Back in the day when I was a young contract programmer—as we were called in those days—I worked with a wonderful older guy named Tom who, luckily for me, became my mentor. I had a habit of coming in early in the morning with a cup of coffee and the morning paper. I would relish the time reading the paper and savoring my coffee.
Tom approached me one morning as I was reading my morning paper. He asked if I was billing for the time that I was reading the paper. “Of course not,” I responded. “I’m an honest person and wouldn’t do that. I don’t start billing until I’m done with the paper and start working.” Tom’s response, “Who knows that?” stopped me cold.
I was focused on doing my job and never gave a thought to what people saw when they looked at me. With Tom’s guidance, I worked to change my image. I changed the way I dressed, changed the way I presented myself in meetings and took notice of the image I presented.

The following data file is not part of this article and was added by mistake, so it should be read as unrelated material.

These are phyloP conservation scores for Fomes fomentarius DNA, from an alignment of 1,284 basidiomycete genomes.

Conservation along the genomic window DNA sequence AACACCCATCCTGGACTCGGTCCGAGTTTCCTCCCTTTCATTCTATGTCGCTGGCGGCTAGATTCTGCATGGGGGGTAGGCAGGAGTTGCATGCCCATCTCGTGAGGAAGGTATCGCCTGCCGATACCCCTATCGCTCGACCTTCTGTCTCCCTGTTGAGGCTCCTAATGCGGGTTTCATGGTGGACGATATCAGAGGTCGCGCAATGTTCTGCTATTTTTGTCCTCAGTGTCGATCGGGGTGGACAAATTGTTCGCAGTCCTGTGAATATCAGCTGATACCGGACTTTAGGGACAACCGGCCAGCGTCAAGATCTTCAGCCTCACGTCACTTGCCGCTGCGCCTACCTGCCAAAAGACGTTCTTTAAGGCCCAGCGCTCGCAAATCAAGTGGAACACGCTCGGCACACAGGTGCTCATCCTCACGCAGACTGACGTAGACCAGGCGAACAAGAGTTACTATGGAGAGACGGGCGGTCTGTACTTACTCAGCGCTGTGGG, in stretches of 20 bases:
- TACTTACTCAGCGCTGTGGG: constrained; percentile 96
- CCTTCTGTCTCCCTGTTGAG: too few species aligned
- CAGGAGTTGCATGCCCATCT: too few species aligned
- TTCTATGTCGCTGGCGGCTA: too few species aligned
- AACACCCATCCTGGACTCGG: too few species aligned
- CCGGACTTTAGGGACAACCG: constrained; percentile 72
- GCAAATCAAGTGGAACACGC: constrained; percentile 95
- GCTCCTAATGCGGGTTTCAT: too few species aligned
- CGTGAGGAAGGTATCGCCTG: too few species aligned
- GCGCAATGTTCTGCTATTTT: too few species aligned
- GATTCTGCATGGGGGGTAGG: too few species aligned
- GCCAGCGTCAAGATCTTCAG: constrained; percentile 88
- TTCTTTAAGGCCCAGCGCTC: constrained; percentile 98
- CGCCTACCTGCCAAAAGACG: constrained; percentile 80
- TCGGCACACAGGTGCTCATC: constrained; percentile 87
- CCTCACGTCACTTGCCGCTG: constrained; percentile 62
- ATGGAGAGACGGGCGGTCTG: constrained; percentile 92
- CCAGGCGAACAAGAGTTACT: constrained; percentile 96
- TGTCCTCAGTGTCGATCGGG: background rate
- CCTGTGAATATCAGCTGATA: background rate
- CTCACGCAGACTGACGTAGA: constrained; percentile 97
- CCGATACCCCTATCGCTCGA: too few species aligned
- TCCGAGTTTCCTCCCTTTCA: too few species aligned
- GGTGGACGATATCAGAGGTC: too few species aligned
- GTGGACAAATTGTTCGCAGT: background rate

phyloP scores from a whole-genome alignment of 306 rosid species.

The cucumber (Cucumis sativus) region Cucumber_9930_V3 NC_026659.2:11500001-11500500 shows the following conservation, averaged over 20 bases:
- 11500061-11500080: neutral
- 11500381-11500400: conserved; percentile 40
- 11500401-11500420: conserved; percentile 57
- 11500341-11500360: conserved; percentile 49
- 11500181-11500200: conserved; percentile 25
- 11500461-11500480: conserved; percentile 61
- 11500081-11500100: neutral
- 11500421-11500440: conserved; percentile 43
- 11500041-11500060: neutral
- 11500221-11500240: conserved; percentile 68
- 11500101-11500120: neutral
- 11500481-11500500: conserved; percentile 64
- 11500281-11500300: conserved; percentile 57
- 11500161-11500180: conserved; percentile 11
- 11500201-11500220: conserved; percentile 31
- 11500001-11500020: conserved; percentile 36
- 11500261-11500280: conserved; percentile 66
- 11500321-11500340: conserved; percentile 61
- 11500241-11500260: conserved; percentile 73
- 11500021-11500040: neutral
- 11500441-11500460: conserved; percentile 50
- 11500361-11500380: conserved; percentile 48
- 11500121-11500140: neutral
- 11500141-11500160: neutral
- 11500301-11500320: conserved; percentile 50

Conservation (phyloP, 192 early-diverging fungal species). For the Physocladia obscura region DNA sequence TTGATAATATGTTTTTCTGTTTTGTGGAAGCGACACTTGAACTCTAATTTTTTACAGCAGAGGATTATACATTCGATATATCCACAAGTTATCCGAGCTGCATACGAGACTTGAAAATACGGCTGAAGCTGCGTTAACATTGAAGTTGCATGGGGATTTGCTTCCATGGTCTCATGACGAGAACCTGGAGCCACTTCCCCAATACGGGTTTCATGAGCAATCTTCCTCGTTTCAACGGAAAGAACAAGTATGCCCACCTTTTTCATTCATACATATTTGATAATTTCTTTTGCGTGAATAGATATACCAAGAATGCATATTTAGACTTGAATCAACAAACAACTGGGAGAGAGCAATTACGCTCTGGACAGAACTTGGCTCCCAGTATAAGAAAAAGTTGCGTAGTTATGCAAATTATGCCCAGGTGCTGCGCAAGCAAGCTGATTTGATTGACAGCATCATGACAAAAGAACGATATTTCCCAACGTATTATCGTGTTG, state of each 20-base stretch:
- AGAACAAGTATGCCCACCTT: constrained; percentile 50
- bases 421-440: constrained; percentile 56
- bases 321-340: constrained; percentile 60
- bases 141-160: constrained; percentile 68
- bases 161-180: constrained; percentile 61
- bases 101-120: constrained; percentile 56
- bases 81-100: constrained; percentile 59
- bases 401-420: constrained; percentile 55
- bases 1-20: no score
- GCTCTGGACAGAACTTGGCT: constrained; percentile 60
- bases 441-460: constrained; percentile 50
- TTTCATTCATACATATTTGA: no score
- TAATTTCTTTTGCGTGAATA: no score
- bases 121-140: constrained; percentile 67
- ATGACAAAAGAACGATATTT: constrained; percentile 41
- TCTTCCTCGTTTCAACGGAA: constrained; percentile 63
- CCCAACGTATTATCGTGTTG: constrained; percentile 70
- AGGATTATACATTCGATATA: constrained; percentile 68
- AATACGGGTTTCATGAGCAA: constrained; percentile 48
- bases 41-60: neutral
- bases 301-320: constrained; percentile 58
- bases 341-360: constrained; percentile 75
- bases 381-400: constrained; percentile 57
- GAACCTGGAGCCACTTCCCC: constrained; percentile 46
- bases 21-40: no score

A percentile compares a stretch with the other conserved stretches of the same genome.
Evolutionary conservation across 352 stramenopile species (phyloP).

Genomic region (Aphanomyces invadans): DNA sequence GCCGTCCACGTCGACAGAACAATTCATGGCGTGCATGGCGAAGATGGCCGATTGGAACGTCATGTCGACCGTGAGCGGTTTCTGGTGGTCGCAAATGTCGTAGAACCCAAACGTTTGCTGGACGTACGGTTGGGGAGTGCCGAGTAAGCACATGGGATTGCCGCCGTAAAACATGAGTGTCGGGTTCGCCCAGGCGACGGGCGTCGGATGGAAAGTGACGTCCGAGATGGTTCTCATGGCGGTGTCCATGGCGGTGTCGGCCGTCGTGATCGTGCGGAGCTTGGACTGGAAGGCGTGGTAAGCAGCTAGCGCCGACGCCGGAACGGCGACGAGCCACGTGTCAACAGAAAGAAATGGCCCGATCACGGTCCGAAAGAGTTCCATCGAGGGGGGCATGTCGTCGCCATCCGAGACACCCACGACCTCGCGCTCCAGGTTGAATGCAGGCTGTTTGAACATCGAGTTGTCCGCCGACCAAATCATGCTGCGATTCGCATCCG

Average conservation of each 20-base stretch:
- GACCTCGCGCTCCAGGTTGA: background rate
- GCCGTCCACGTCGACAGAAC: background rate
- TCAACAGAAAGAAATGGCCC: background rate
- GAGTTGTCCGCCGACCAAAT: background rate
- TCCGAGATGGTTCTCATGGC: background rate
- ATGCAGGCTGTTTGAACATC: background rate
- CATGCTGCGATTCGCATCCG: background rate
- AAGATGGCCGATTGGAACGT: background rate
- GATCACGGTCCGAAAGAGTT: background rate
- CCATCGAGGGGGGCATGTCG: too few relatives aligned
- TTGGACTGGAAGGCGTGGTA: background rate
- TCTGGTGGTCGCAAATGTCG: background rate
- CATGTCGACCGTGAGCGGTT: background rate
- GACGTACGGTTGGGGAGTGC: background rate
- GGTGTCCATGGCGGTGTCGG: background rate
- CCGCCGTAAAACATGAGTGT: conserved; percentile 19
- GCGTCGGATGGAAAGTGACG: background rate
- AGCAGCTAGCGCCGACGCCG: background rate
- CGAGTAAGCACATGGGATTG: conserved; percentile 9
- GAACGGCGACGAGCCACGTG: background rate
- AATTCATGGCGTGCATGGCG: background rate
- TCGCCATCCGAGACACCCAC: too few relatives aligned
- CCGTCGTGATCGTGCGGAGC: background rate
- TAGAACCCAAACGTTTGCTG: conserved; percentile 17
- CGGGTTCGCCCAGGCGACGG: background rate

The results were amazing to me. Had I changed as a person? No. Had my work changed? No. Did people’s perceptions of me change? Very much so. Suddenly I was viewed as having more experience and knowledge than I had just a few months before. It was really fun for me when I ultimately got turned down for a job, because I was suddenly considered “too senior.” Clearly I had upped my image game.
As you go through your workday, pause and consider how you’re being perceived. As you look around at the people in your organization whose opinions are valued, do you see any common traits? How might you incorporate some of those traits into your image?
I’d love to hear your viewpoint and ideas on the subject. Of course, if you’d like help polishing your image, let’s set up a time to talk.